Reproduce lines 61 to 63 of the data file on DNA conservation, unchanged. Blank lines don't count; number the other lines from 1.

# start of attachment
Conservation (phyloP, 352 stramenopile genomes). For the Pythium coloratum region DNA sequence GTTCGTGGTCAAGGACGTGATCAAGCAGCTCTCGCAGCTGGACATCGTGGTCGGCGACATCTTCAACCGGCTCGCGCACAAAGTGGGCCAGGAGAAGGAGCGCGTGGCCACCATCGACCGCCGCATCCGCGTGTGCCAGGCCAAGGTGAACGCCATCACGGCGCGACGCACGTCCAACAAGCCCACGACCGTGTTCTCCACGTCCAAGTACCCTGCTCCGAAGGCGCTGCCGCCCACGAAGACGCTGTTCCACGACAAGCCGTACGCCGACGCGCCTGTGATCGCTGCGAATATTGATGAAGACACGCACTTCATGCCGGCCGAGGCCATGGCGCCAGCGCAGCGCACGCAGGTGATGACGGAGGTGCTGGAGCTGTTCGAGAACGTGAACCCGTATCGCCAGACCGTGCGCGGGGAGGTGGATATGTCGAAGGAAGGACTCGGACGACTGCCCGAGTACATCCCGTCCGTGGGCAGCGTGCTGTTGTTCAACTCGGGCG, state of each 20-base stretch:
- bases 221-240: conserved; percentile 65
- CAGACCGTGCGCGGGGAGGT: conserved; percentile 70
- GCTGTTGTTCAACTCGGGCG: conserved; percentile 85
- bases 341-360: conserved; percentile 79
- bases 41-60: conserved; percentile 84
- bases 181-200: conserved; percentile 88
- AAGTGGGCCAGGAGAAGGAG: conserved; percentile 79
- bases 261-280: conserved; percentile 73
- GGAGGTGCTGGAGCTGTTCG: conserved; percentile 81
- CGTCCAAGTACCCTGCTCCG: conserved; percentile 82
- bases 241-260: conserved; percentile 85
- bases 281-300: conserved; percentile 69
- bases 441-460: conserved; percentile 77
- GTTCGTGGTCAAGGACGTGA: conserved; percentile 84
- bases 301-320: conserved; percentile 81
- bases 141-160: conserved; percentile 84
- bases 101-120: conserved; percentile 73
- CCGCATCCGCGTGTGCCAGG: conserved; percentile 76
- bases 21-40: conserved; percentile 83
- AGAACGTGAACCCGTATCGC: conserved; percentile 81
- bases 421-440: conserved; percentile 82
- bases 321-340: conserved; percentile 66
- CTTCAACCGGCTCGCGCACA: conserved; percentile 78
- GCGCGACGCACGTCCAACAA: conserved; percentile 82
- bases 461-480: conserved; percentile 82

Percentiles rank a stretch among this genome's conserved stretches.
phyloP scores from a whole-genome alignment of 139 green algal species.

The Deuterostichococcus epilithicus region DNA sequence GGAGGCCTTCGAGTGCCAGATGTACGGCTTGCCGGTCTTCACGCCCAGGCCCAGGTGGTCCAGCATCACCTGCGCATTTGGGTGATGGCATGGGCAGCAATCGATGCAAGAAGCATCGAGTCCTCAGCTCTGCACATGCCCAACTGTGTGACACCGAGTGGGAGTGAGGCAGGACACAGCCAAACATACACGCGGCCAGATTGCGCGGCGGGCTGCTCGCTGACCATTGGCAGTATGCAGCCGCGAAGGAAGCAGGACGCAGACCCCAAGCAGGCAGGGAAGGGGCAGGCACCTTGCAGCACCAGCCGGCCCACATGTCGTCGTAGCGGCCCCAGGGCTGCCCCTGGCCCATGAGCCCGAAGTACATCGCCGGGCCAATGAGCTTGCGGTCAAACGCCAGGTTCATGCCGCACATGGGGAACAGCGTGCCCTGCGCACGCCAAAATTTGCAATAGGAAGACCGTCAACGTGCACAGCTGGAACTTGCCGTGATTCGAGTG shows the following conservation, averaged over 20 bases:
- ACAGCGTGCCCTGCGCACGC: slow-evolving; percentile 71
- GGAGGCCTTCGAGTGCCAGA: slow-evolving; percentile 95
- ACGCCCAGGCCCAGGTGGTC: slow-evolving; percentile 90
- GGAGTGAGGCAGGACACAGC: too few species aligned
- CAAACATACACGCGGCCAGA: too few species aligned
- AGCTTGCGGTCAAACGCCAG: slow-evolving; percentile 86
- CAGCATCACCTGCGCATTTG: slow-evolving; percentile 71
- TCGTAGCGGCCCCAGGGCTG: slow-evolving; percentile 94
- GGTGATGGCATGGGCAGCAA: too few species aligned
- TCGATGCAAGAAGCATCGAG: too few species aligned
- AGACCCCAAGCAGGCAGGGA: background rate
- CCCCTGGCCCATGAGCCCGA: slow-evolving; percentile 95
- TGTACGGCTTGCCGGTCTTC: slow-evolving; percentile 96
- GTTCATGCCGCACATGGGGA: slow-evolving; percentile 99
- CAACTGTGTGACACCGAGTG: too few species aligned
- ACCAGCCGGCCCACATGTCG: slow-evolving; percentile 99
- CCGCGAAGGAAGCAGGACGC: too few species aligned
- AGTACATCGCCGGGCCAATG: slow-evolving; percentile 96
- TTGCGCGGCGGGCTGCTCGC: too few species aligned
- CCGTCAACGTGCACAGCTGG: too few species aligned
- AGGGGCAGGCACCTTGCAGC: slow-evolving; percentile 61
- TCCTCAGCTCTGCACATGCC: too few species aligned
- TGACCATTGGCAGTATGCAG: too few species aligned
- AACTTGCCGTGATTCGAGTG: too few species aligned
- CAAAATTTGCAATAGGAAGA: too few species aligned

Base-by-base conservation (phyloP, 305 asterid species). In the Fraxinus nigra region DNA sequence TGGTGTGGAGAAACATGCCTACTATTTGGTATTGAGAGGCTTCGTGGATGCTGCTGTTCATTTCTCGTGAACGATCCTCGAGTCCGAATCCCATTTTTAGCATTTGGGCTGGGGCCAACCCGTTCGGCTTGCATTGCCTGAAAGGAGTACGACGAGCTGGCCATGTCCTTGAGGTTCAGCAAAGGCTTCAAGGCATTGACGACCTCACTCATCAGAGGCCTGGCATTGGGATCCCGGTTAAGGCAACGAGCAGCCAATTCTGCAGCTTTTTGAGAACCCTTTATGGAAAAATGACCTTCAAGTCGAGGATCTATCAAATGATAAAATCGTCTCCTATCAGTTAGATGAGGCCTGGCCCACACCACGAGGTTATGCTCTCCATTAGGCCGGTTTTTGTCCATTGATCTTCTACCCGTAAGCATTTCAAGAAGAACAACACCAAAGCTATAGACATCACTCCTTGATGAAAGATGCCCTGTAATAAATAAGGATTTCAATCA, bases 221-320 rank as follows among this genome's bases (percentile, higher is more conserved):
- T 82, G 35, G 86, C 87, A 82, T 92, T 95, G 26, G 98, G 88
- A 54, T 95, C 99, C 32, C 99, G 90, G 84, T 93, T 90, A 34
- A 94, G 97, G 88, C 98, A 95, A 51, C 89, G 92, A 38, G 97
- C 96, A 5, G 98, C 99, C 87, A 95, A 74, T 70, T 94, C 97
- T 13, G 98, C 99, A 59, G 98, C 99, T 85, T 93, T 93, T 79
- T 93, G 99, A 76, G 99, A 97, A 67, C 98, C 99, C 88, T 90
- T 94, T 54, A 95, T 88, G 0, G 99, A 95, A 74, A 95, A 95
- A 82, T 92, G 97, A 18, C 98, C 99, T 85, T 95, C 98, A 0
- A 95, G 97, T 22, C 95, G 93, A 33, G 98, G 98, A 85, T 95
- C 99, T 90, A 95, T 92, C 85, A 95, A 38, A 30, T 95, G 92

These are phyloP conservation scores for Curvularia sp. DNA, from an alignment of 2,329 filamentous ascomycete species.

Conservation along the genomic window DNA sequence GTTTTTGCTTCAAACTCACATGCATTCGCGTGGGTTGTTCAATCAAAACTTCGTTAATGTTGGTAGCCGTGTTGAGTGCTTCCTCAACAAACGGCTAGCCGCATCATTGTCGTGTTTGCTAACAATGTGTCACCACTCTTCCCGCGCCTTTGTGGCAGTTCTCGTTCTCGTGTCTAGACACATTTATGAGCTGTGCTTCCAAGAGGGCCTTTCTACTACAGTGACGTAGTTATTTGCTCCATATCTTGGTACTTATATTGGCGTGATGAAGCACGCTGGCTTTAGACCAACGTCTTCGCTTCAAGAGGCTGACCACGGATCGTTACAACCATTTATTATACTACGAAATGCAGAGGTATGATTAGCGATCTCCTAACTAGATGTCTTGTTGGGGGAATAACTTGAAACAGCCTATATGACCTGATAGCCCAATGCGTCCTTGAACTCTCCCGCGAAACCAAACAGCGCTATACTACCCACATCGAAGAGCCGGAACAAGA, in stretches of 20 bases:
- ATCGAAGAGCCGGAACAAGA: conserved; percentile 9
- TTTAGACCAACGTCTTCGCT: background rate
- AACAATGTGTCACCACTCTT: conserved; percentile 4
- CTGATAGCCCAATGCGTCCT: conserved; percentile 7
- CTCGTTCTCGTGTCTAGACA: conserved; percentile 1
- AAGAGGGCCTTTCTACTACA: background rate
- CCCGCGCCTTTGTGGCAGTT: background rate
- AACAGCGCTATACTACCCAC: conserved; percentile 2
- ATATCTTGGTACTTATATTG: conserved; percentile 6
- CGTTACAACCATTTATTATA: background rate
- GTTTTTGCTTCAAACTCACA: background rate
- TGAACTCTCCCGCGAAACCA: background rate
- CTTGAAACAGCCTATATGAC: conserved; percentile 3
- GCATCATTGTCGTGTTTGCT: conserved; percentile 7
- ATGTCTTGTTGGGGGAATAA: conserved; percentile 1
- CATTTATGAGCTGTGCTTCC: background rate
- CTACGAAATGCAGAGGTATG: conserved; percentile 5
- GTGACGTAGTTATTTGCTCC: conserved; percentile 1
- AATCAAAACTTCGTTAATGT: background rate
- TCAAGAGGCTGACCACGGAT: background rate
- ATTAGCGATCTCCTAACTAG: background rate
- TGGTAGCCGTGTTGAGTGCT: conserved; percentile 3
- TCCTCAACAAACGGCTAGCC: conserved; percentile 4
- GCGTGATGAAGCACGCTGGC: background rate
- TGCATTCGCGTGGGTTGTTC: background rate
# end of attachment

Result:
- T 93, G 99, A 76, G 99, A 97, A 67, C 98, C 99, C 88, T 90
- T 94, T 54, A 95, T 88, G 0, G 99, A 95, A 74, A 95, A 95
- A 82, T 92, G 97, A 18, C 98, C 99, T 85, T 95, C 98, A 0